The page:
As main part of the Manstein Plan or Fall Gelb (Case Yellow), you know the German Army Group A goal was crossing the Meuse river with the intention of capturing Sedan and pushing northwards towards the Channel coast, in order to entrap the Allied forces that were advancing east into Belgium. Its capture would enable a German advance into the undefended depths of open French countryside and to the English Channel. The result would be a strategic-level encirclement.

Only 42 bunkers protected the Sedan bridgeheads on the outbreak of war in September 1939 and an additional 61 were built by 10 May. However, by 10 May, most of the bunkers were incomplete, lacking gun port shutters for the artillery casemates. Some of the bunkers lacked rear doors, making them vulnerable to infiltration by infantry.

The 1st Panzer Division commanded by Brigadier-General Friedrich Kirchner, supported by the Infantry Regiment Großdeutschland and the Sturmpionier-Battalion 43 (43rd Assault Engineer Battalion), prepared to strike at the Gaulier bridgehead, in the centre of Sedan's tactical front.

German troops use inflatable rubber rafts to cross the Meuse River while under fire (Photo Credit)

On 13 May, the Großdeutschland was the first unit to breach the defences on Hill 247, the high ground dominating Gaulier. The regiment, much to their surprise, discovered the Luftwaffe had failed to destroy the enemy bunkers. The main effort of the regiment rested with the 2nd Battalion. The battalion commander decided to use a factory adjacent to the river as his command post, and established machine gun positions on the upper floors of the building to engage three French bunkers on the opposite, river bank.

As scheduled, the first assault squad carried its boat to the water's edge at 16:00 hours, but was immediately engaged by the French from the bunker positions. The entire squad was mowed down and killed, and the boat destroyed. The second squad met the same fate. Enemy small arms fire ensured that crossing the river at Pont Neuf bridge could not be done in rubber assault boats as intended. The Regiment retreated. Reconnaissance found an enemy Bunker, No. 211, was still active. Its location guarded the bridgehead, making it dangerous for German infantry attempting a crossing.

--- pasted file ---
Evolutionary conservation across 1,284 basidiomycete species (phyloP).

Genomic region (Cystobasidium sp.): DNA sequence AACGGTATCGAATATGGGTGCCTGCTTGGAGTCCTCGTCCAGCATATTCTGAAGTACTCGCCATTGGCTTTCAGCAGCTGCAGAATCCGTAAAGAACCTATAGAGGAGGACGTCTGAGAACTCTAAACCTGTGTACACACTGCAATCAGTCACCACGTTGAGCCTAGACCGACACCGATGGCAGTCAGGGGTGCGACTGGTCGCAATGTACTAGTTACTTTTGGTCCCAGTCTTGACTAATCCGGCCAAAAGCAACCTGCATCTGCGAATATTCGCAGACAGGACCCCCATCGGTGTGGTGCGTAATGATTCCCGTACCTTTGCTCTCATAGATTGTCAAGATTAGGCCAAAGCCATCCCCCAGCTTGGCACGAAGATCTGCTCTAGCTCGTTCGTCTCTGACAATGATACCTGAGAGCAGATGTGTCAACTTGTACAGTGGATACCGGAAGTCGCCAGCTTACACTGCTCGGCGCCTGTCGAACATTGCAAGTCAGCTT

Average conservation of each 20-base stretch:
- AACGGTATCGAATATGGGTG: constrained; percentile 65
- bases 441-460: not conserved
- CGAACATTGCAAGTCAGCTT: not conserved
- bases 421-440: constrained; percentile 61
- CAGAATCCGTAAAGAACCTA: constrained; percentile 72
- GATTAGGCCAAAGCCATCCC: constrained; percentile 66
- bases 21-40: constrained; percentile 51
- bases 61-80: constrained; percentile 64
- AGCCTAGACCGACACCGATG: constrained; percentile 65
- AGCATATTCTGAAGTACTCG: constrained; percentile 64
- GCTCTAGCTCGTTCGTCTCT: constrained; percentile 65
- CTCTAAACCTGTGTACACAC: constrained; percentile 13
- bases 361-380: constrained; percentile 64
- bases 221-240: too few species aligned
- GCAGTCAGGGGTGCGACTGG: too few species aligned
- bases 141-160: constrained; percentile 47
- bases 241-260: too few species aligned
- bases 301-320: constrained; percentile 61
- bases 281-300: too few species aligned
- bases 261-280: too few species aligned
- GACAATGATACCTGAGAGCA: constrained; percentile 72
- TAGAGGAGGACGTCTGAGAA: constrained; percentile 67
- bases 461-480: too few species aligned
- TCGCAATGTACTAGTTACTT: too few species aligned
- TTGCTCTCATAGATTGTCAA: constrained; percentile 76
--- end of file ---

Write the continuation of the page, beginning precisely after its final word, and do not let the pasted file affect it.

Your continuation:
When a 3.7 cm half track mounted Flak gun arrived at the scene, the battalion commander ordered its crew to engage the bunkers. The gun crew expended all its ammunition, engging the bunkers, but the third squad met the same fate as the first two. 

Only the direct fire support of two 7.5 cm armored assault guns, Sturmgeschütz III (StuG III), and a Stuka attack finally subdued the French in the bunkers. At 16:50 hours, the 2nd Battalion made its first successful crossing manmling to establish a small bridgehead by 17:30 hours. The commander immediately sent the rest of the battalion across the river and began the advance on Torcy. At 20:00 hours, the regiment progressed to the northeastern edge of the Bois do la Marfee. Engineers ferried the entire infantry brigade and Infantry Regiment Großdeutschland across the Meuse by midnight. The 1st Panzer Division's execution of the river crossing proved successful.


Wikipedia | | Major Florian W. RothbrUst (1988): "The Cut of the Scythe" |

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